The forked ferns, family Gleicheniaceae, are some of the more striking looking. Their forked habit of branching sets them aside as something truly unique. On Kyushu, southern Japan, two species are common, Dicranopteris linearis and Gleichenia japonica, where they inhabit lower elevations on slopes either in woodlands or on exposed sites. Let’s have a closer look at these odd ferns.
Gleichenia japonica is an evergreen vining fern with long trailing rhizomes. Crosiers can originate from the rhizome or from the fork of the branched fronds (pseudodichotomous branching). The new fronds are brilliant lime green and mature to a light green or to dark green depending on exposure to the sun. Each branch is 20-70 cm long and forms a distinct forked frond. Total frond length can be 1 m. The stipe is relatively short, 15-30 cm long, and the thicken base is covered in dark brown scales.
As new crosiers are formed, the resulting vine-like chain of fronds can extend for several meters and form dense colonies. The frond is twice pinnate, but the pinnules are unlobed. The undersides of the fronds are a white-blue color (hence the Japanese name, urajiro, meaning “below white”). Spore production is rare. The circular and naked sori grow in pairs on either side of the costa.
Forming large, dense colonies on hillsides, this species can often be seen growing alongside its near relative Dicranopteris linearis, but often is found on moister sites in heavier shade. It also is a much larger fern. Colonies can adorn whole hillsides, creating a startling visual impact, albeit a bit rambling and “messy” looking.
In Japan this species is famous for being part of New Year’s decorations. The long connected stipes are also used in weaving traditional baskets. It is a common fern of well drained, yet moist hillsides in both sun and shade, often seen in tree plantations, along roadsides, and bright woods. Generally found at lower elevations but found also in mid elevation forests, from 0-700 meters.
Dicranopteris linearis is a smaller relative, in fact its Japanese name is koshida, which translates as “small fern”, possibly referring to it being smaller than G. japonica, yet similar in habit. Like its larger relative, crosiers can originate from the rhizome or from the fork of the branched fronds. The new fronds are brilliant lime green and mature to a nice deep green. Each branch of the forked frond is 5-20 cm long and a group of six or more forms what looks like a palmate frond or even a whorl. These whorls can be 35 cm across.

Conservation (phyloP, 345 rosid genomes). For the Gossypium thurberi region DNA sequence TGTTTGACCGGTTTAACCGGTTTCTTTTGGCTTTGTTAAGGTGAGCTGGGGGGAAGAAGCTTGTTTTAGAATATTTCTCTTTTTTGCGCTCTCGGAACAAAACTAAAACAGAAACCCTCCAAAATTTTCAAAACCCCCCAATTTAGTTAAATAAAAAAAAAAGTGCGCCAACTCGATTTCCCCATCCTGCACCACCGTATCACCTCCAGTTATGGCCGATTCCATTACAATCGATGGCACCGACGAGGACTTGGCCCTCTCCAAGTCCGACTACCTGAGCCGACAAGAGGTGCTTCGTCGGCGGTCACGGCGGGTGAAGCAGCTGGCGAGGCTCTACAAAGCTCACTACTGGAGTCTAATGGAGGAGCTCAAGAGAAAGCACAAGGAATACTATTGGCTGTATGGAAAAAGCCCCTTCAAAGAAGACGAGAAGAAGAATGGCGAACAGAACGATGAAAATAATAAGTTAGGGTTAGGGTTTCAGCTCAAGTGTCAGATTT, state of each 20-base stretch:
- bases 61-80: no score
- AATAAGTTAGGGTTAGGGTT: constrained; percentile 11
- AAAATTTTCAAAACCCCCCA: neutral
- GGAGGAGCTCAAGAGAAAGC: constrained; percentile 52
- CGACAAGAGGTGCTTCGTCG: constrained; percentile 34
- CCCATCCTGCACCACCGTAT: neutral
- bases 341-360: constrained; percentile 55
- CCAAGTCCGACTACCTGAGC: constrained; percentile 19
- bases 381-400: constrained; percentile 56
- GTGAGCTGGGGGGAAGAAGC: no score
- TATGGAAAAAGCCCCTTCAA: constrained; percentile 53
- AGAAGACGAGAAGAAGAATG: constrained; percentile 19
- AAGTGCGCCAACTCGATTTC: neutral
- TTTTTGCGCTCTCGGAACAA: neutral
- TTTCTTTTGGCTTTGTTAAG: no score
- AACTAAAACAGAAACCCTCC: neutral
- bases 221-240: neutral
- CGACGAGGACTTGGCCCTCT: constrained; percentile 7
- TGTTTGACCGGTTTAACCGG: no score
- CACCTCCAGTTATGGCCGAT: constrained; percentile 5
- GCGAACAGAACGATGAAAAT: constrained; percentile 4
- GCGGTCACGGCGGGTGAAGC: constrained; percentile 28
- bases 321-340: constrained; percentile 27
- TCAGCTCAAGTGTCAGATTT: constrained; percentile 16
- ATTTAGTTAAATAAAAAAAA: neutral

As new crosiers are formed, the resulting vine-like chain of fronds can extend for 3 or more meters. The stipe can be very short or quite long and is completely smooth, anywhere from 5-40 cm long. The undersides of the fronds are a white-blue color with a few red-brown hairs.
This species forms small to large colonies on low hillsides, sometimes creating dense colonies that can cover large areas. An interesting feature is the paucity of spores produced, at least in my observations. I’ve checked entire hillsides and found few if any sori, making me wonder how this species reproduces. Although it is a colony forming plant, it doesn’t appear terribly invasive. Raw cuts on hillsides, either by landslide or by human disturbance, are quickly colonized by this and other ferns.
Occasionally I’ll see large areas where it has died back, making me further wonder if these areas were in fact just one plant. This plant could be easily mistaken for Gleichenia if not for the fact that it is both smaller and more importantly is only once pinnate while former is twice pinnate (see the photo for comparison). Hillside colonies are actually quite attractive since they form a nice lush ground cover.
When I first saw these, they reminded me of pictures of Hawaii. I later found out that this species is actually quite common there! This is a fern of well drained slopes especially in openings in forests where it often receives quite a bit of sunshine. It also is common on road cuts, in plantation forests, and in bright shade of loose tree canopies. It is found mostly at low elevations, from 0-300 meters.
Given their rambling habit one would think these ferns would be a poor choice for the garden, yet in my experience they are modest growers. In fact, both appear to be quite sensitive to being moved. For example, some years ago I pulled a loose clump of rhizomes of D. linearis from a roadside hill that was eroding away. It was planted into a mix of kanuma and peat moss and there it sat doing almost nothing for the next couple years. It was planted out and after two years it finally started filling out, even venturing off into new areas. I’m experimenting with seedlings now to see if they do any better.
While these quickly colonize raw dirt of recent road cuts or landslides, they are much less aggressive in the garden and from what I can see are easily restrained. Of course, G. japonica, being much larger will require more elbow room. In the garden, expect D. linearis to grow no more than 50 cm tall and G. japonica up to a meter high.
Unfortunately, these subtropical evergreen ferns shouldn’t prove too cold hardy however, probably only surviving to the very warmest parts of USDA cold hardiness zone 7 where the soil never freezes significantly. Locally, plants see temperatures routinely in the freezing range, but anything below – 5 C (24 F) will probably cause damage. Still, they would make a dynamite tropical looking ground cover, especially on a hillside, as an under-planting of palms or tree ferns.
Odd and beautiful, both are worth a try if you’ve got the space and live in a relatively warm climate.